• edited description

    Let's look at what might be involved for 1.2, including that an in-place unexpire as well as get() would work here. For refresh(), that might be diffferent if I recall correctly. Re-target out to 1.3 if it's not a quick fix at this point.

  3. Michael Bayer reporter

    OK, we need to figure out just what's being asked here. Because a basic test of session.refresh() shows the eager loaders do get applied now:

    from sqlalchemy import *
    from sqlalchemy.orm import *
    from sqlalchemy.ext.declarative import declarative_base
    Base = declarative_base()
    class A(Base):
        __tablename__ = 'a'
        id = Column(Integer, primary_key=True)
        bs = relationship("B", lazy="joined")
    class B(Base):
        __tablename__ = 'b'
        id = Column(Integer, primary_key=True)
        a_id = Column(ForeignKey('a.id'))
    e = create_engine("sqlite://", echo=True)
    s = Session(e)
    s.add(A(bs=[B(), B()]))
    a1 = s.query(A).first()
    assert 'bs' in a1.__dict__
    assert 'bs' not in a1.__dict__
    assert 'bs' in a1.__dict__

    now what we can't do yet is allow query options in there, which we should, e.g. session.query(A).options(joinedload(A.bs)).refresh(some_a) - that is make refresh mainly part of Query.

    the mechanism by which the eager loaders run on a refresh go back to at least 0.9, so not sure what's new here.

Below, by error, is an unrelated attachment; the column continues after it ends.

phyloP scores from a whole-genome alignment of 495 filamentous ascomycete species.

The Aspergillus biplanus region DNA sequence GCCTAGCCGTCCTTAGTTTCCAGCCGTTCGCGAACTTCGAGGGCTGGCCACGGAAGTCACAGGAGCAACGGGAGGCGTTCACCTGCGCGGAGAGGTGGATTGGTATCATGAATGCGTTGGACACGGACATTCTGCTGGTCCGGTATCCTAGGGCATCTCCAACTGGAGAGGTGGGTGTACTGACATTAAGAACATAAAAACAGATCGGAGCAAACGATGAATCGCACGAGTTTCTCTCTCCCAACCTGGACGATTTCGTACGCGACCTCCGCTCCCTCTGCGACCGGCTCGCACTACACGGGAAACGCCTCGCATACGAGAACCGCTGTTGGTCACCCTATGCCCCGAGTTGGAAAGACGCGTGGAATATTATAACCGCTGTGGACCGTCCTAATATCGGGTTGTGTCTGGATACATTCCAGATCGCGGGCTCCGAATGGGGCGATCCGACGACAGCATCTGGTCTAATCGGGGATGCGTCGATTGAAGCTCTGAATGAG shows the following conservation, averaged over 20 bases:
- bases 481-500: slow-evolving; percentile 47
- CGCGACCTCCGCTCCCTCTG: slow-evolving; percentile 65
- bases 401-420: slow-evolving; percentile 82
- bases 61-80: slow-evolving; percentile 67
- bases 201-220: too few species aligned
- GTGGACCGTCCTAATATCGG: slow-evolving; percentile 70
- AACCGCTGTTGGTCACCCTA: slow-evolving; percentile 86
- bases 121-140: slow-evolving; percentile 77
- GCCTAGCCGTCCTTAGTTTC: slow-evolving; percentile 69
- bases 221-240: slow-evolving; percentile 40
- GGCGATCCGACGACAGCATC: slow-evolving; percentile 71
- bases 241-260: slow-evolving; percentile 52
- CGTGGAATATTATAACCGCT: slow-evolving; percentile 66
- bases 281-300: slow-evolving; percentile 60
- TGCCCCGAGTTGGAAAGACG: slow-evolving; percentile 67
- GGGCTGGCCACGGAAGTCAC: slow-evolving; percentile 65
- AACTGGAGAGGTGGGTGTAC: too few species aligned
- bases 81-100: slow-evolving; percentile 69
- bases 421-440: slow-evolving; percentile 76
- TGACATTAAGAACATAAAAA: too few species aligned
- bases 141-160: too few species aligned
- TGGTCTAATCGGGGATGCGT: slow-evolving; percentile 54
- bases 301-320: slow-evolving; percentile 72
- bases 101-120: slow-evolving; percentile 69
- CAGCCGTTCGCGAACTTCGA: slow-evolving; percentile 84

4. Michael Bayer reporter

    oh. OK, this is explicitly, "unexpire", as in, attribute access after a full expiration:

    a1.id  # instead of "refresh"
    assert 'bs' in a1.__dict__

    that we don't do. this also kind of refers to a larger issue is that if you do in fact do session.commit() and have the expiration happen, you lose all the loading you've done and it can be much more expensive to restore. but it's not clear how aggressive the "unexpire" use case should be vs. trying to not produce more expensive queries.

  5. Michael Bayer reporter

    here's what this needs. subquery and selectin loading need to convert to "immediateload" when they are in the "refresh" case. there's no point using a loader that is meant to aggregate across many items. also refresh loading should be more configurable - a second-select loader is going to be surprising if it fires in all cases for a refresher.

    we need to consider here:

    1. session.refresh(obj)

    2. session -> loader options -> refresh() ? session.refresh(obj, options=[joinedload(xyz)]) ?

    3. implicit refresh on attribute access

    4. relationship - suppose 'lazy='joined'' - separate config 'refresh_strategy='immediate' (emit a SELECT) / 'joined' (use joined eager loading) / 'none' (dont unexpire) / 'inherit' (use whatever lazy=, or the query options that were set up for this object) ?

    5. state.load_options when we do refresh() as well as attribute access - 'immediate' as before?

  6. Michael Bayer reporter

    so here's another one:


    " Column-oriented attributes, even if expired, will not load as part of this operation, and instead will load when any column-oriented attribute is accessed. relationship()- mapped attributes will not load in response to expired column-based attributes being accessed."

    so actually I think that's wrong, if the object is fully expired, a lazy load needs those column attributes to know what it's loading, so it does unexpire the object and emit two SELECT statements. but it would be nice to formalize this. in attributes.get(), we had to alter the check for "if key is expired" to not include relationships for the above gerrit. but if we could somehow consider an expired relationship (which is kind of a new concept as of the above gerrit) to be just another attribute to unexpire, and we have state._load_expired() handle it somehwat more intelligently along with the above strategy options.